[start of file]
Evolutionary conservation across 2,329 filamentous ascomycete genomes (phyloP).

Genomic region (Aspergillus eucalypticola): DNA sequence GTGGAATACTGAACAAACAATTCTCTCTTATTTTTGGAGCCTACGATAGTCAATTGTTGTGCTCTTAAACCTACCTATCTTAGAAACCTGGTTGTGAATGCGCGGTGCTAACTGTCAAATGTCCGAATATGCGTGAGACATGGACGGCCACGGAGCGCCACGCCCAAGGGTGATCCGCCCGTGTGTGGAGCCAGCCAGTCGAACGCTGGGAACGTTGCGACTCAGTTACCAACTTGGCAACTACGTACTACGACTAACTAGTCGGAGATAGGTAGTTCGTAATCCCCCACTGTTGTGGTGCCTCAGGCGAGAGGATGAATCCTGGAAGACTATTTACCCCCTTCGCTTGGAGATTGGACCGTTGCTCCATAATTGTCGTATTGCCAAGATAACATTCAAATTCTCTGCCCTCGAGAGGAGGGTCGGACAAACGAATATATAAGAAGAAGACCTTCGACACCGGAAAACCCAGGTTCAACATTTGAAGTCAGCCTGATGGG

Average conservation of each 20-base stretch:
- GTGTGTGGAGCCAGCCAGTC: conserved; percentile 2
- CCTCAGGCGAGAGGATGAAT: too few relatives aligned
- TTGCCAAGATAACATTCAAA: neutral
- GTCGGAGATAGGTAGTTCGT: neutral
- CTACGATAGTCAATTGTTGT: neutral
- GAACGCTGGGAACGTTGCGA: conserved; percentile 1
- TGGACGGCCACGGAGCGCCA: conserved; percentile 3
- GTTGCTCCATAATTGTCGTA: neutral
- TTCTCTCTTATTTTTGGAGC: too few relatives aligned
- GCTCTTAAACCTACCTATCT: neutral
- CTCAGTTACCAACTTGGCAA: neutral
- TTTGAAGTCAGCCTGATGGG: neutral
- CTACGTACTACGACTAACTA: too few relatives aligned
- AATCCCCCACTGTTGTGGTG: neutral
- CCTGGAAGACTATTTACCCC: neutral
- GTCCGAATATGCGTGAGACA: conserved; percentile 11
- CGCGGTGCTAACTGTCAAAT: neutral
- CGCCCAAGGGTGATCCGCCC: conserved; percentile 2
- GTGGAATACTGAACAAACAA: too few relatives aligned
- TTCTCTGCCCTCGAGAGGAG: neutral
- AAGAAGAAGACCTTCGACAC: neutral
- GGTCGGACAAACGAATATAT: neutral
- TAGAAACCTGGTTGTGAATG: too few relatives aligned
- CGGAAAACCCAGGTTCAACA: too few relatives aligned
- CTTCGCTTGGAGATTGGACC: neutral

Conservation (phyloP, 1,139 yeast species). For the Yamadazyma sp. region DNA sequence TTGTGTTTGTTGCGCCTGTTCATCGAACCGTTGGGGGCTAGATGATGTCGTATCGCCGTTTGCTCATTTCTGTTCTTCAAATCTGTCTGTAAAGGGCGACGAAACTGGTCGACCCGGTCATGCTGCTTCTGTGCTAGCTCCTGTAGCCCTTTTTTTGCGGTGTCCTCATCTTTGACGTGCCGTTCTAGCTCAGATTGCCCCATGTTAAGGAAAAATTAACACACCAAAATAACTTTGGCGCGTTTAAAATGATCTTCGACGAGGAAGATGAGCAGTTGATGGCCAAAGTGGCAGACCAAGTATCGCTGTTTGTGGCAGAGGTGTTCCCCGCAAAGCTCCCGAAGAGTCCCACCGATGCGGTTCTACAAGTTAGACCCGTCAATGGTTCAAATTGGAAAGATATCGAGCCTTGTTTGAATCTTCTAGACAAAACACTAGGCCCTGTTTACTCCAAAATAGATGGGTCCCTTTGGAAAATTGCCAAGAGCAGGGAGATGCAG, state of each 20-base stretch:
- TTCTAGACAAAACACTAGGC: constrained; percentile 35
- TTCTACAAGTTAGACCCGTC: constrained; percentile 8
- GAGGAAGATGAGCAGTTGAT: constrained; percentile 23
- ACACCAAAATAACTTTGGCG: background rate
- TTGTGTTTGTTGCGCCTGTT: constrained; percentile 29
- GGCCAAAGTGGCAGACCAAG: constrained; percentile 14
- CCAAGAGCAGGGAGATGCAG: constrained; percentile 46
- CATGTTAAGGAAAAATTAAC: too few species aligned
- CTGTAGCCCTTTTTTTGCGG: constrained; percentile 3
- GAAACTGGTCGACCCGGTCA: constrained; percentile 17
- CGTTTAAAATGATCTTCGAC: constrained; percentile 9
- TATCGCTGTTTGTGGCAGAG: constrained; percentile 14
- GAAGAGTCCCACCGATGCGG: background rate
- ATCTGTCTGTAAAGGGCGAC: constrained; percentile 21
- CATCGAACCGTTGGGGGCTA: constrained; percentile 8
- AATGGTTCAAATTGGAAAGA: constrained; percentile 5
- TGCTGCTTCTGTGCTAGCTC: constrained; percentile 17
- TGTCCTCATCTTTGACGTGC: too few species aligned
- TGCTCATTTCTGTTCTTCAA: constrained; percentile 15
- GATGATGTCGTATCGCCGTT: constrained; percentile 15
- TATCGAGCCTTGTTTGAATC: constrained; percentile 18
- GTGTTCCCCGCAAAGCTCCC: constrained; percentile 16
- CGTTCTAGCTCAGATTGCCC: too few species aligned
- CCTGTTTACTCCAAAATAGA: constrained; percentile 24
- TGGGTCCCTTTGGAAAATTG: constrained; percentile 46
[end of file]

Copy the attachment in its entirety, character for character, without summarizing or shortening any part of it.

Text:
Evolutionary conservation across 2,329 filamentous ascomycete genomes (phyloP).

Genomic region (Aspergillus eucalypticola): DNA sequence GTGGAATACTGAACAAACAATTCTCTCTTATTTTTGGAGCCTACGATAGTCAATTGTTGTGCTCTTAAACCTACCTATCTTAGAAACCTGGTTGTGAATGCGCGGTGCTAACTGTCAAATGTCCGAATATGCGTGAGACATGGACGGCCACGGAGCGCCACGCCCAAGGGTGATCCGCCCGTGTGTGGAGCCAGCCAGTCGAACGCTGGGAACGTTGCGACTCAGTTACCAACTTGGCAACTACGTACTACGACTAACTAGTCGGAGATAGGTAGTTCGTAATCCCCCACTGTTGTGGTGCCTCAGGCGAGAGGATGAATCCTGGAAGACTATTTACCCCCTTCGCTTGGAGATTGGACCGTTGCTCCATAATTGTCGTATTGCCAAGATAACATTCAAATTCTCTGCCCTCGAGAGGAGGGTCGGACAAACGAATATATAAGAAGAAGACCTTCGACACCGGAAAACCCAGGTTCAACATTTGAAGTCAGCCTGATGGG

Average conservation of each 20-base stretch:
- GTGTGTGGAGCCAGCCAGTC: conserved; percentile 2
- CCTCAGGCGAGAGGATGAAT: too few relatives aligned
- TTGCCAAGATAACATTCAAA: neutral
- GTCGGAGATAGGTAGTTCGT: neutral
- CTACGATAGTCAATTGTTGT: neutral
- GAACGCTGGGAACGTTGCGA: conserved; percentile 1
- TGGACGGCCACGGAGCGCCA: conserved; percentile 3
- GTTGCTCCATAATTGTCGTA: neutral
- TTCTCTCTTATTTTTGGAGC: too few relatives aligned
- GCTCTTAAACCTACCTATCT: neutral
- CTCAGTTACCAACTTGGCAA: neutral
- TTTGAAGTCAGCCTGATGGG: neutral
- CTACGTACTACGACTAACTA: too few relatives aligned
- AATCCCCCACTGTTGTGGTG: neutral
- CCTGGAAGACTATTTACCCC: neutral
- GTCCGAATATGCGTGAGACA: conserved; percentile 11
- CGCGGTGCTAACTGTCAAAT: neutral
- CGCCCAAGGGTGATCCGCCC: conserved; percentile 2
- GTGGAATACTGAACAAACAA: too few relatives aligned
- TTCTCTGCCCTCGAGAGGAG: neutral
- AAGAAGAAGACCTTCGACAC: neutral
- GGTCGGACAAACGAATATAT: neutral
- TAGAAACCTGGTTGTGAATG: too few relatives aligned
- CGGAAAACCCAGGTTCAACA: too few relatives aligned
- CTTCGCTTGGAGATTGGACC: neutral

Conservation (phyloP, 1,139 yeast species). For the Yamadazyma sp. region DNA sequence TTGTGTTTGTTGCGCCTGTTCATCGAACCGTTGGGGGCTAGATGATGTCGTATCGCCGTTTGCTCATTTCTGTTCTTCAAATCTGTCTGTAAAGGGCGACGAAACTGGTCGACCCGGTCATGCTGCTTCTGTGCTAGCTCCTGTAGCCCTTTTTTTGCGGTGTCCTCATCTTTGACGTGCCGTTCTAGCTCAGATTGCCCCATGTTAAGGAAAAATTAACACACCAAAATAACTTTGGCGCGTTTAAAATGATCTTCGACGAGGAAGATGAGCAGTTGATGGCCAAAGTGGCAGACCAAGTATCGCTGTTTGTGGCAGAGGTGTTCCCCGCAAAGCTCCCGAAGAGTCCCACCGATGCGGTTCTACAAGTTAGACCCGTCAATGGTTCAAATTGGAAAGATATCGAGCCTTGTTTGAATCTTCTAGACAAAACACTAGGCCCTGTTTACTCCAAAATAGATGGGTCCCTTTGGAAAATTGCCAAGAGCAGGGAGATGCAG, state of each 20-base stretch:
- TTCTAGACAAAACACTAGGC: constrained; percentile 35
- TTCTACAAGTTAGACCCGTC: constrained; percentile 8
- GAGGAAGATGAGCAGTTGAT: constrained; percentile 23
- ACACCAAAATAACTTTGGCG: background rate
- TTGTGTTTGTTGCGCCTGTT: constrained; percentile 29
- GGCCAAAGTGGCAGACCAAG: constrained; percentile 14
- CCAAGAGCAGGGAGATGCAG: constrained; percentile 46
- CATGTTAAGGAAAAATTAAC: too few species aligned
- CTGTAGCCCTTTTTTTGCGG: constrained; percentile 3
- GAAACTGGTCGACCCGGTCA: constrained; percentile 17
- CGTTTAAAATGATCTTCGAC: constrained; percentile 9
- TATCGCTGTTTGTGGCAGAG: constrained; percentile 14
- GAAGAGTCCCACCGATGCGG: background rate
- ATCTGTCTGTAAAGGGCGAC: constrained; percentile 21
- CATCGAACCGTTGGGGGCTA: constrained; percentile 8
- AATGGTTCAAATTGGAAAGA: constrained; percentile 5
- TGCTGCTTCTGTGCTAGCTC: constrained; percentile 17
- TGTCCTCATCTTTGACGTGC: too few species aligned
- TGCTCATTTCTGTTCTTCAA: constrained; percentile 15
- GATGATGTCGTATCGCCGTT: constrained; percentile 15
- TATCGAGCCTTGTTTGAATC: constrained; percentile 18
- GTGTTCCCCGCAAAGCTCCC: constrained; percentile 16
- CGTTCTAGCTCAGATTGCCC: too few species aligned
- CCTGTTTACTCCAAAATAGA: constrained; percentile 24
- TGGGTCCCTTTGGAAAATTG: constrained; percentile 46